Two British soldiers have been seriously injured in Syria today following a Daesh missile attack. The Ministry of Defence have yet to confirm the details, but it is being reported that the two soldiers are members of the British army’s special forces.
News of the injuries was reported by two military organisations who are opposed to Daesh, the Kurdish-led People’s Protection Units and the Syrian Democratic Forces. The British Government has said that it doesn’t comment on military matters which involve special forces.
Boris Johnson, the Foreign Secretary, has criticised recent Russian involvement in Syria and called on them to fully implement UN Security Council Resolution 2401.
In a statement he said:
“I am deeply concerned by the continued military campaign against the civilians of Eastern Ghouta and credible reports that Russian aircraft are actively participating alongside the Asad regime, contrary to the Security Council’s demand in UNSCR 2401 for a 30-day ceasefire in Syria. The areas suffering from bombardments are civilian populated areas.
There are reports of a death toll of more than 600 civilians in the last two weeks, including 200 airstrikes and over 100 killed since Russia voted in favour of the ceasefire. All this in an area that, lest we forget, Russia itself announced as a de-escalation zone through the Astana Process.
The main Opposition armed groups on the ground are involved in the UN-led Geneva process and Russia’s own Astana process and have clearly committed to full implementation of the UNSCR. These groups are not terrorists – they support a negotiated political solution to the crisis in Syria. Having voted for UNSCR 2401 less than a week ago, Russia has a responsibility to ensure implementation of the ceasefire.
The people of Eastern Ghouta have endured enough, among broken promises of ceasefires and humanitarian pauses. We demand that Russia and the regime cease hostilities immediately and ensure the sustained delivery of humanitarian aid to Eastern Ghouta and medical evacuations, as called for by the UN Human Rights Council this morning in a UK-proposed Resolution. The people of Eastern Ghouta can wait no longer”.
Theresa May, the Prime Minister, has spoken to Donald Trump, the US President, about growing concerns that a global trade war may erupt. It comes after Trump said that substantial tariffs would be imposed on a number of sectors, including on steel and aluminium.
The two leaders also discussed the situation in Syria, with the Prime Minister’s spokesperson saying:
“The Prime Minister had a telephone call with President Trump earlier today. They discussed Syria, and the appalling humanitarian situation in Eastern Ghouta. They agreed it was a humanitarian catastrophe, and that the overwhelming responsibility for the heart-breaking human suffering lay with the Syrian regime and Russia, as the regime’s main backer. They agreed that Russia and others with influence over the Syrian regime must act now to cease their campaign of violence and to protect civilians.
The Prime Minister raised our deep concern at the President’s forthcoming announcement on steel and aluminium tariffs, noting that multilateral action was the only way to resolve the problem of global overcapacity in all parties’ interests”.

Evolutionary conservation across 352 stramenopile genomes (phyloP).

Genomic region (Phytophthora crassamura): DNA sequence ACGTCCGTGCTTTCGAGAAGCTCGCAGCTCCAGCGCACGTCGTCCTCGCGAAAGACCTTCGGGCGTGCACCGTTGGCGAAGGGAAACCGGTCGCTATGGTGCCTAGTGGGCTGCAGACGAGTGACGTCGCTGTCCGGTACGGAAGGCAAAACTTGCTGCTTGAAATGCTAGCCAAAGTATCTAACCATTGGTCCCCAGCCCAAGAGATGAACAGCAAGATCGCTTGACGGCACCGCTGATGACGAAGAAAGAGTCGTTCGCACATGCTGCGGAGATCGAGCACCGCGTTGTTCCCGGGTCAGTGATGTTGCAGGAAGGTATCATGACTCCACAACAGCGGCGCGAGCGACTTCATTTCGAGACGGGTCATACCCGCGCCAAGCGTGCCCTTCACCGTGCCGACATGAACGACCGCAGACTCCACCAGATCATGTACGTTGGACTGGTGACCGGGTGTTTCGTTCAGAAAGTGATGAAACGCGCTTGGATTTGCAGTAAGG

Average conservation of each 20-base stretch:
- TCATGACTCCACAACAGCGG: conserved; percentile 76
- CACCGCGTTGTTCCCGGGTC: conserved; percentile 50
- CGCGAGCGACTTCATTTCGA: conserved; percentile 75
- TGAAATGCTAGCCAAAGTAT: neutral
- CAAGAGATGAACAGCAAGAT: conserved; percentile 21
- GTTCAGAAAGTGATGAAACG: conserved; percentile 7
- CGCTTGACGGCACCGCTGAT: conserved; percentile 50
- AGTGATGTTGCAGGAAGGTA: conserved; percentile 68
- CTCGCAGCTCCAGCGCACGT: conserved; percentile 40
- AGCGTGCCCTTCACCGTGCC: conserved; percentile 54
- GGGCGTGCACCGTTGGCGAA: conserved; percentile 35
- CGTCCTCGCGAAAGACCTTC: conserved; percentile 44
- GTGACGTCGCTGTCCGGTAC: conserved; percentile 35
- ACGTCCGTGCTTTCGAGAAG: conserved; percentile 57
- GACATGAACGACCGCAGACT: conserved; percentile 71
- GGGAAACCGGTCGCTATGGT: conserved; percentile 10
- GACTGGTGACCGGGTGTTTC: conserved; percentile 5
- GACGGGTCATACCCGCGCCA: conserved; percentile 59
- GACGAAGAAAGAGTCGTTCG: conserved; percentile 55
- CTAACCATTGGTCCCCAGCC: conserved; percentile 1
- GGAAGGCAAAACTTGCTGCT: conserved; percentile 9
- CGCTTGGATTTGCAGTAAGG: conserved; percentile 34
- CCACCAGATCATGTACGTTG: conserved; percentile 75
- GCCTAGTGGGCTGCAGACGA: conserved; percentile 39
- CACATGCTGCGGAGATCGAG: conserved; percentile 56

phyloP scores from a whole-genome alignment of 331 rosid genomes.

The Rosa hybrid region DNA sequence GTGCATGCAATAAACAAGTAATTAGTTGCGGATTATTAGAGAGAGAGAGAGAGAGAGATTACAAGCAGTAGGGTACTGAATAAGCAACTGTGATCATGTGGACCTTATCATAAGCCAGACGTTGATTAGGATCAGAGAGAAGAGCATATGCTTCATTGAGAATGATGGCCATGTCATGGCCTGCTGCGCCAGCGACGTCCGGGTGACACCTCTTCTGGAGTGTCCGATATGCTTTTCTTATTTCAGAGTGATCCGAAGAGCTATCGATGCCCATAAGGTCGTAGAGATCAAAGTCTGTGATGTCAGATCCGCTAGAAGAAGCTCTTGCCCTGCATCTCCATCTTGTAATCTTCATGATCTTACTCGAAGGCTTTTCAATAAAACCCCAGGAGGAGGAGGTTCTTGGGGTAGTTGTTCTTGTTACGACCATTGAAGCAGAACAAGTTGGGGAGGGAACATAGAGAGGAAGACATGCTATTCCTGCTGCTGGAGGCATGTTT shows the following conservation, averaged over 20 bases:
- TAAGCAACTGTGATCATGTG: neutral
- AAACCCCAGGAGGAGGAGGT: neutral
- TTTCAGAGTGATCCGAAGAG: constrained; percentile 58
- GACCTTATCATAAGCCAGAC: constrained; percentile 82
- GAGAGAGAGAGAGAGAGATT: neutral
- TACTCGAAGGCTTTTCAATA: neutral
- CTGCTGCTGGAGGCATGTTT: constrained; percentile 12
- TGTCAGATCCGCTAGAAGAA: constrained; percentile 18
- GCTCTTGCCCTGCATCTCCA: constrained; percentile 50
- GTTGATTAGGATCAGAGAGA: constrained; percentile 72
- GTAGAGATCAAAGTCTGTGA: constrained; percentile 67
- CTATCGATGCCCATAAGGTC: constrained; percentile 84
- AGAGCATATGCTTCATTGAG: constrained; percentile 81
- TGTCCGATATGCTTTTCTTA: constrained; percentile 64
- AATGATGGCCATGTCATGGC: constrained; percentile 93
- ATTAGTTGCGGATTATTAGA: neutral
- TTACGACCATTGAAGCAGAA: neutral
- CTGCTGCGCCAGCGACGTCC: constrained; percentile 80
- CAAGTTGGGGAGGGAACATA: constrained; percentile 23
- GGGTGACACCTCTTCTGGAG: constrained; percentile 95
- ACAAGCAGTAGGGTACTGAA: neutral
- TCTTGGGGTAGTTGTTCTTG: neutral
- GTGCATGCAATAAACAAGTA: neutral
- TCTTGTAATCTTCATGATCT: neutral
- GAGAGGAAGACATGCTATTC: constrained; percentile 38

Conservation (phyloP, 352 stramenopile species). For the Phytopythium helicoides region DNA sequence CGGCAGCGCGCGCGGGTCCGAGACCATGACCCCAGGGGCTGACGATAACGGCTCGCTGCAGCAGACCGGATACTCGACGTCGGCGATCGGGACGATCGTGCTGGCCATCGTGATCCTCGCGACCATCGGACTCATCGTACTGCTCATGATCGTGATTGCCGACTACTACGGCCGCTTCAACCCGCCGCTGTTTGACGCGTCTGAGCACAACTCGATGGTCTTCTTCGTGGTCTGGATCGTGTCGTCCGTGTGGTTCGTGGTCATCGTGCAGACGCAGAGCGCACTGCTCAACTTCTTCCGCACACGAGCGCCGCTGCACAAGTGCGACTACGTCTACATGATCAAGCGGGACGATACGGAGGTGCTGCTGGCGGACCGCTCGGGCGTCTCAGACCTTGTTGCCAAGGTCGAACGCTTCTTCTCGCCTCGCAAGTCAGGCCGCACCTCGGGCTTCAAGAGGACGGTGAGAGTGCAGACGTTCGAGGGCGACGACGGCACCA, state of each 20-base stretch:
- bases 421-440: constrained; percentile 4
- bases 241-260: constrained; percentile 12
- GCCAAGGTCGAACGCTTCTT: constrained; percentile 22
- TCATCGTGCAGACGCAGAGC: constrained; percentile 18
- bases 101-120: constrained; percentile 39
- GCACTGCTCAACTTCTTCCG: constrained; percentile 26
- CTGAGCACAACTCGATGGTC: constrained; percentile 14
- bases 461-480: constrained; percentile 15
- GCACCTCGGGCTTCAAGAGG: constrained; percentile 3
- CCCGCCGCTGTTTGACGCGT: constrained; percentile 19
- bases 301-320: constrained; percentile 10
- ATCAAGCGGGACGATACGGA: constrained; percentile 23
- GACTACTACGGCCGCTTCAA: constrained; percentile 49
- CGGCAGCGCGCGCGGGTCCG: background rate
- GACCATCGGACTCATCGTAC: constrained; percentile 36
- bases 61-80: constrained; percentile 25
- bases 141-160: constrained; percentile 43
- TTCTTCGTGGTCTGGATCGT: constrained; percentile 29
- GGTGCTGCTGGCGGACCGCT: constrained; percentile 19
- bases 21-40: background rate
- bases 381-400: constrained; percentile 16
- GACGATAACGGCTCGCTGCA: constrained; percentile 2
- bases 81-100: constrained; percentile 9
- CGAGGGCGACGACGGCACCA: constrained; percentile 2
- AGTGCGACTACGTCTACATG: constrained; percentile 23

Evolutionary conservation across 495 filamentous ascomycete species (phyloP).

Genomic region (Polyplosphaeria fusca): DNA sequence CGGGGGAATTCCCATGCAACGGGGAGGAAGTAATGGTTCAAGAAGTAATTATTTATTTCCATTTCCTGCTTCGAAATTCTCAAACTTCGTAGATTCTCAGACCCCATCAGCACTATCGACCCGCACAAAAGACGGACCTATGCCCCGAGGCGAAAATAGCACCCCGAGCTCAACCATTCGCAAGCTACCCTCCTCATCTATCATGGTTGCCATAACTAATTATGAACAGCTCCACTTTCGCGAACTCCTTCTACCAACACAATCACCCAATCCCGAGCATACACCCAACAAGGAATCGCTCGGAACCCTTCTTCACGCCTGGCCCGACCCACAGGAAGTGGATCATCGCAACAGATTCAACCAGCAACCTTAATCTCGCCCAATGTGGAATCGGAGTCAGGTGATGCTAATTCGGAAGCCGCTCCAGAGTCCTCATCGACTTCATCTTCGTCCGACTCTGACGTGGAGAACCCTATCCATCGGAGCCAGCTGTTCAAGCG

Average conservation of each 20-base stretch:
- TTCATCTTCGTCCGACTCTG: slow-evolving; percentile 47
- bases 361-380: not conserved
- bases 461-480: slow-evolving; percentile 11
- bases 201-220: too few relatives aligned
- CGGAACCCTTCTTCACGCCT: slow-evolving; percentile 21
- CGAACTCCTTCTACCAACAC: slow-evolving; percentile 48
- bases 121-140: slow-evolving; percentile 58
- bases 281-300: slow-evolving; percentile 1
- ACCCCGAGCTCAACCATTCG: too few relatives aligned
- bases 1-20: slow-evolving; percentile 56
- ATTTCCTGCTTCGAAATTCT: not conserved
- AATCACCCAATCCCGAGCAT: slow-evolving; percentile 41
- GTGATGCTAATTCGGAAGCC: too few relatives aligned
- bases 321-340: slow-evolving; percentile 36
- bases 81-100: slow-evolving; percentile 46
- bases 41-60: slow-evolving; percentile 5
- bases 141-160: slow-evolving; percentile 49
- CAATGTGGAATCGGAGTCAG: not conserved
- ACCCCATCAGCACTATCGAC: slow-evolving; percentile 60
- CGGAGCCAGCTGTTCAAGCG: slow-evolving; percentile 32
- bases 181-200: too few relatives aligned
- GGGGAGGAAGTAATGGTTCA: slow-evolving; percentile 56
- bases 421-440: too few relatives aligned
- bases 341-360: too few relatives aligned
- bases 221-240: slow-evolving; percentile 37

The Ministry of Defence has issued an update on the fight against Daesh and the air strikes which the UK is conducting in partnership with other nations. They confirmed that progress is being made and that Daesh are being driven back in both Iraq and Syria.
The department said in a statement:
“With Daesh having suffered major defeats in both Iraq and Syria, Royal Air Force missions continue daily, focused on armed reconnaissance to identify remaining terrorist locations and support, as necessary, clearance operations on the ground by Iraqi troops and the Syrian Democratic Forces (SDF).
The SDF have continued their operations against extremists south-east of Al Mayadin, in eastern Syria, and an RAF Reaper provided close air support to them on Thursday 16 November. The first terrorist threat that the Reaper’s crew identified was a vehicle being driven at very high speed towards the SDF positions. Fearing this to be a probable truck-bomb, the Reaper’s crew tracked the lorry, ready to engage. However, no intervention was necessary, as the driver lost control of the vehicle, which crashed off the road and promptly exploded; it had indeed been a truck-bomb. The Reaper subsequently spotted a group of terrorists opening fire on the SDF; a GBU-12 guided bomb quickly eliminated this threat.
On Saturday 18 November, Tornados from RAF Akrotiri patrolled over north-west Iraq. Another coalition aircraft identified a Daesh truck, loaded with equipment, concealed under cover some 35 miles west of Sharaq. The Tornados were requested to conduct an attack with the very precise Brimstone missile, and did so successfully, destroying the vehicle.
Intelligence identified a complex of buildings in northern Iraq, some 30 miles west of Sharqat, as a truck-bomb factory. Two Typhoons bombed the target site with six Paveway IV guided bombs on Wednesday 22 November; two weapons demolished a large workshop, while single bombs dealt with the four other, smaller buildings”.
The Foreign Office have confirmed that Martin Longden has been appointed as the UK’s Special Envoy to Syria, a role he will take up nearly immediately. Longden replaces Gareth Bayley and he will also continue in his current role as Head of Near East Department.
Longden said in a statement:
“I look forward to representing the UK to drive forward a holistic approach to Syria and the region, while maintaining strong links with the Syrian opposition.